WASHINGTON — President Joe Biden will give a speech Thursday about the suicide bombings outside the Kabul airport that killed 12 U.S. service members and a number of Afghans.
The president is expected to speak at 5 p.m. ET.
Marine Gen. Frank McKenzie, head of U.S. Central Command, said Thursday that he is concerned about additional threats to the area but that there were no plans to bring in more U.S. troops. McKenzie said the U.S. is continuing with the evacuation mission.
Two suicide bombers struck a crowded area outside the Hamid Karzai International Airport in Kabul on Thursday where people were gathered trying to flee the country. One attack occurred at a dense checkpoint where U.S. service members were searching people for bombs and weapons before boarding flights. The other attack occurred at the nearby Baron Hotel.
ISIS claimed responsibility for the “martyrdom attack” that involved a suicide bomber who detonated his explosive belt at the airport’s gate.
In addition to the 12 U.S. service members killed, 15 were wounded. The Pentagon was unable to say how many Afghans were killed or injured.
Members of Biden’s national security team learned of the first explosion as they gathered in the Situation Room on Thursday morning for a pre-scheduled meeting with the president. As the situation unraveled, the White House announced that a number of events on the president’s schedule were postponed, including an in-person meeting with Naftali Bennett, the new prime minister of Israel, as well as a virtual meeting with a group of bipartisan governors who were helping to resettle Afghan evacuees.
White House officials said Biden was briefed by Secretary of State Antony Blinken, Defense Secretary Lloyd Austin, chairman of the Joints Chiefs of staff Mark Milley and commanders on the ground.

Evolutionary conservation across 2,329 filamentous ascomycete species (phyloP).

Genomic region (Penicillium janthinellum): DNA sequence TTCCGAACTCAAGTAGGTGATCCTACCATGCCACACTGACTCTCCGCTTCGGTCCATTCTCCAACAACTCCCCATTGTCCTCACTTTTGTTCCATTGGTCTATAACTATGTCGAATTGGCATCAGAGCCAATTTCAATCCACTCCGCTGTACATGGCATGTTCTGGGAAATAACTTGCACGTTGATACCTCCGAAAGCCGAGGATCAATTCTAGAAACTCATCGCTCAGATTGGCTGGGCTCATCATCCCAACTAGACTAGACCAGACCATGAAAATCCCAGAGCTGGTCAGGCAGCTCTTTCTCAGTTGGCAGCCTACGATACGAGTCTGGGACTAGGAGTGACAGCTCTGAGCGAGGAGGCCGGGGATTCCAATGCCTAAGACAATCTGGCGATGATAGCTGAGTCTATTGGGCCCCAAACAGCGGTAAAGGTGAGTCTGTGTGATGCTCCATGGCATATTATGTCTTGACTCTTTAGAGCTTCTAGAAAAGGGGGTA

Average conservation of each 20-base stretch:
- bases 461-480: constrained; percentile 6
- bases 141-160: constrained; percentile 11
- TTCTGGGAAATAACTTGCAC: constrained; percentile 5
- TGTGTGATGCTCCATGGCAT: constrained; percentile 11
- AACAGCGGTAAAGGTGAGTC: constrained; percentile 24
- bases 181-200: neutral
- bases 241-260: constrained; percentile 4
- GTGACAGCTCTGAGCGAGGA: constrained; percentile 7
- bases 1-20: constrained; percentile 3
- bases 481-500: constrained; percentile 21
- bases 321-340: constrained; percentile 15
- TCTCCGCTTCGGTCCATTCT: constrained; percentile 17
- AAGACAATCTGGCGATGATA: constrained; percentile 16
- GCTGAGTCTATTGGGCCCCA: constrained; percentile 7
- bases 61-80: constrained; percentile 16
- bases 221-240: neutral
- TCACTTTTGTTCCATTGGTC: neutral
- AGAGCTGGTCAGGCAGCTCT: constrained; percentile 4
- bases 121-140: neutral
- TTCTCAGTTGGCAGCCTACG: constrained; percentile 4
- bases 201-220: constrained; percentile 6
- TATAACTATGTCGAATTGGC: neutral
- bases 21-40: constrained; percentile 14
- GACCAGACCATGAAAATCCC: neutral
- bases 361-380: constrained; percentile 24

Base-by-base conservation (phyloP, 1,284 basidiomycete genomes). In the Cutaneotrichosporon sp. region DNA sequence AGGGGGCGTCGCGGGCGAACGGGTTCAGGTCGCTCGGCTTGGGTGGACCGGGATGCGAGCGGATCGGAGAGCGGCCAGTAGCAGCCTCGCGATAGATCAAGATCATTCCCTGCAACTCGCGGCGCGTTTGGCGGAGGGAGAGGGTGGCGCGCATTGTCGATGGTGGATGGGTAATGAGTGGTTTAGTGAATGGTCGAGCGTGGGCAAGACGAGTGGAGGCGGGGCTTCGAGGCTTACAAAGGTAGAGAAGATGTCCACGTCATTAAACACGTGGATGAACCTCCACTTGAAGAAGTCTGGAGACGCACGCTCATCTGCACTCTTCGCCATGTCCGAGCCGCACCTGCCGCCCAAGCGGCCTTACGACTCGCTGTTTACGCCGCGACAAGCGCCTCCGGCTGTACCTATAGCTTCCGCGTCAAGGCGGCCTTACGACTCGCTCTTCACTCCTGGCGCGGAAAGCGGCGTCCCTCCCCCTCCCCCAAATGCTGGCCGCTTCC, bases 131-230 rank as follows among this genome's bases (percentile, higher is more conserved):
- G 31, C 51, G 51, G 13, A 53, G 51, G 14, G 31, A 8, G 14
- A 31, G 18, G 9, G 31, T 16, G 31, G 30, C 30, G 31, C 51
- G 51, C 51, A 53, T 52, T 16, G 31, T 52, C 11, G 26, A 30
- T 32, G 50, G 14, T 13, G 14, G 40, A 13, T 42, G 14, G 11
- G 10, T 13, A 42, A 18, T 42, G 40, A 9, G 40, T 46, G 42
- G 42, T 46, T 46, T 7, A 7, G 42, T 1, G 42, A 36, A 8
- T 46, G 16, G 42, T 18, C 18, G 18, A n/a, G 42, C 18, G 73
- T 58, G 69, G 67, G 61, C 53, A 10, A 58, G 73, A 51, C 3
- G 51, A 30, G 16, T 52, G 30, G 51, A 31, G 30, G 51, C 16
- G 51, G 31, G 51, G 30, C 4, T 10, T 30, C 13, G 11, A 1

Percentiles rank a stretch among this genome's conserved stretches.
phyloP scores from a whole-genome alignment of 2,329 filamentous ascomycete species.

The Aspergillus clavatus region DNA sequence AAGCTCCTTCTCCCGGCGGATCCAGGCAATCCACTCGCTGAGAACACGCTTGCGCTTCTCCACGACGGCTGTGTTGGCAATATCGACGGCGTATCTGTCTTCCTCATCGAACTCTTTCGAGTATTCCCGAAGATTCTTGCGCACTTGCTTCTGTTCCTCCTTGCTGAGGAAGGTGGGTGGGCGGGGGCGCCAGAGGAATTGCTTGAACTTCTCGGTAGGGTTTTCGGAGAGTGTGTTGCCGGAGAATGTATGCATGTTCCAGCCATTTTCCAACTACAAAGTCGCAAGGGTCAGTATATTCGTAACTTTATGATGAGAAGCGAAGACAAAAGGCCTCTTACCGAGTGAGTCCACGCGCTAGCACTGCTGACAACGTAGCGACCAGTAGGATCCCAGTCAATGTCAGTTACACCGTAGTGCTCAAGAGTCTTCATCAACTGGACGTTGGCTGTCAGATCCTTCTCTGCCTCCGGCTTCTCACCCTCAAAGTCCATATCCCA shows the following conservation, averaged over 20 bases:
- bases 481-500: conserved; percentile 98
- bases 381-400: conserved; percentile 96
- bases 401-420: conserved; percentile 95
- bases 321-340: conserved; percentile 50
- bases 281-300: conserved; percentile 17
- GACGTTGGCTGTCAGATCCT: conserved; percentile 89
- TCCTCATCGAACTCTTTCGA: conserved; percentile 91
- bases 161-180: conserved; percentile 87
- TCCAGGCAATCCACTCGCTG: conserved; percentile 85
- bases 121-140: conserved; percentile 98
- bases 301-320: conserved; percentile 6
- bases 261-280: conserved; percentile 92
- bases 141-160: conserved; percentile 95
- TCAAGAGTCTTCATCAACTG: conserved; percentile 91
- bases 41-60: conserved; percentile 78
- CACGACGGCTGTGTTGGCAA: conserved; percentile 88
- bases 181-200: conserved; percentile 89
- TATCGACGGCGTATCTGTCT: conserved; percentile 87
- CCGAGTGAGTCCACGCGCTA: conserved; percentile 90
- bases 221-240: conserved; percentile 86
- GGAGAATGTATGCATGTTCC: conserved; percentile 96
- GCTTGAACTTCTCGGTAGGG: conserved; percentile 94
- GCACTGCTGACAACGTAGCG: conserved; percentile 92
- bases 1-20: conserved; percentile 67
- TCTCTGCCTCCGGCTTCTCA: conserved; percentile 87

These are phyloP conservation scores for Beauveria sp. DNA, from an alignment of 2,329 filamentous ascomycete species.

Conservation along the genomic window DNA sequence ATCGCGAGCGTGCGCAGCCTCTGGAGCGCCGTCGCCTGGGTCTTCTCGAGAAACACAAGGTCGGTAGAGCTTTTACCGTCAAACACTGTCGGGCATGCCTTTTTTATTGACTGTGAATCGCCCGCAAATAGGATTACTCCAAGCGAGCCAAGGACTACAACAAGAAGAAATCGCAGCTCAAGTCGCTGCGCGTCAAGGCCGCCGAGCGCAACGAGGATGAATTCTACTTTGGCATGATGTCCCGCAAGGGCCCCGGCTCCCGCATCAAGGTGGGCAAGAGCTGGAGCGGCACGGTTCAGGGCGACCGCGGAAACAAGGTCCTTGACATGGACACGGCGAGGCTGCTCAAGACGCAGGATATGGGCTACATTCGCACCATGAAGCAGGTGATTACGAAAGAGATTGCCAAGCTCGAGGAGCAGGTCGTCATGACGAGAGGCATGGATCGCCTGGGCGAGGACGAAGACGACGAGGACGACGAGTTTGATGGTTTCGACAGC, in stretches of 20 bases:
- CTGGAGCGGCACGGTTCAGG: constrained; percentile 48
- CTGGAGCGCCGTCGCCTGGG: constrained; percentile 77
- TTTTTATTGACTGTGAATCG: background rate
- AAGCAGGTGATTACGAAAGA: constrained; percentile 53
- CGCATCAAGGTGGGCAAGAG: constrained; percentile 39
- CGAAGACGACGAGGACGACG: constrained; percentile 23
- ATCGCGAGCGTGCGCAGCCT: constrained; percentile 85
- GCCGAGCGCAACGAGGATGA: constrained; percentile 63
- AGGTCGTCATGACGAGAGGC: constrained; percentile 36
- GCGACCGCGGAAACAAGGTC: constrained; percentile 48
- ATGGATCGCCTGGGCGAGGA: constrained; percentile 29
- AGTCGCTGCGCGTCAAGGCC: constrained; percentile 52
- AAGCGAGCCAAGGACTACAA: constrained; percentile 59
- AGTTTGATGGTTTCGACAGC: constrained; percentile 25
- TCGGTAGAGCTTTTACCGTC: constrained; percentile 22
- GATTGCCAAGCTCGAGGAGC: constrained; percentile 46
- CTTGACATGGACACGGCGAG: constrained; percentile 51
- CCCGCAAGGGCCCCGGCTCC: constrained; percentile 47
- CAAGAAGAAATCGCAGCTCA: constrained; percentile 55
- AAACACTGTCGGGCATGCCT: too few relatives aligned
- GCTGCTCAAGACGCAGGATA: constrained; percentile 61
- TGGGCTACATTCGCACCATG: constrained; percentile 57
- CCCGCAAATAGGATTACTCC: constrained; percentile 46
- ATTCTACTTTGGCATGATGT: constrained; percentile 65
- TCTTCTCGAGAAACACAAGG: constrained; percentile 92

Biden had warned in recent days of a growing risk of a terrorist attack and argued for sticking to his deadline to complete the U.S. military withdrawal by Aug. 31. In a speech Tuesday, Biden said: “Every day we’re on the ground is another day we know that ISIS-K is seeking to target the airport and attack both U.S. and allied forces and innocent civilians.”
ISIS-K is an affiliate of the Islamic State in Afghanistan and is a sworn enemy of both the U.S. and the Taliban.
The U.S. Embassy on Wednesday warned Americans to stay away from the Kabul airport and told anyone outside the airport to “leave immediately.”
Democrats and Republicans have pressured Biden in recent days to extend the evacuation operations past Aug. 31 out of concern that not all Americans and Afghan allies would be able to get out by the deadline. After a shaky start, the pace of evacuations increased in recent days, with more than 70,000 people evacuated since mid-August, according to the White House.
Sen. Josh Hawley, R-Mo., blamed Biden for allowing the attack to happen, saying in a statement that the president “has neither the capacity nor the will to lead. He must resign.”
McKenzie, the head of U.S. Central Command, said Thursday that roughly 1,000 Americans are still in Afghanistan but that not all of them wanted to leave the country.
Biden was criticized for not being better prepared for the withdrawal after the Taliban seized control of Afghanistan’s capital last Sunday, bringing an abrupt end to the 20-year U.S. effort to restructure the Afghan government and its military.
Biden has maintained that staying longer in Afghanistan would not improve the situation.
While in office, then-President Donald Trump negotiated a deal with the Taliban to withdraw U.S. military personnel by May 1 of this year. After he was inaugurated, Biden said the withdrawal would be completed by the 20th anniversary of the 9/11 terrorist attacks and later upped the deadline to Aug. 31.
In July, Biden insisted that a Taliban takeover was not inevitable and that the Afghan military was well-equipped and trained to keep the group at bay. “I trust the capacity of the Afghan military,” he said at the time.
A recent NBC News poll found that just 25 percent of Americans approve of Biden’s handling of Afghanistan, while 60 percent disapprove. The poll was conducted Aug. 14-17 — before, during and after Afghanistan’s capital city, Kabul, fell to the Taliban.
Mike Memoli contributed.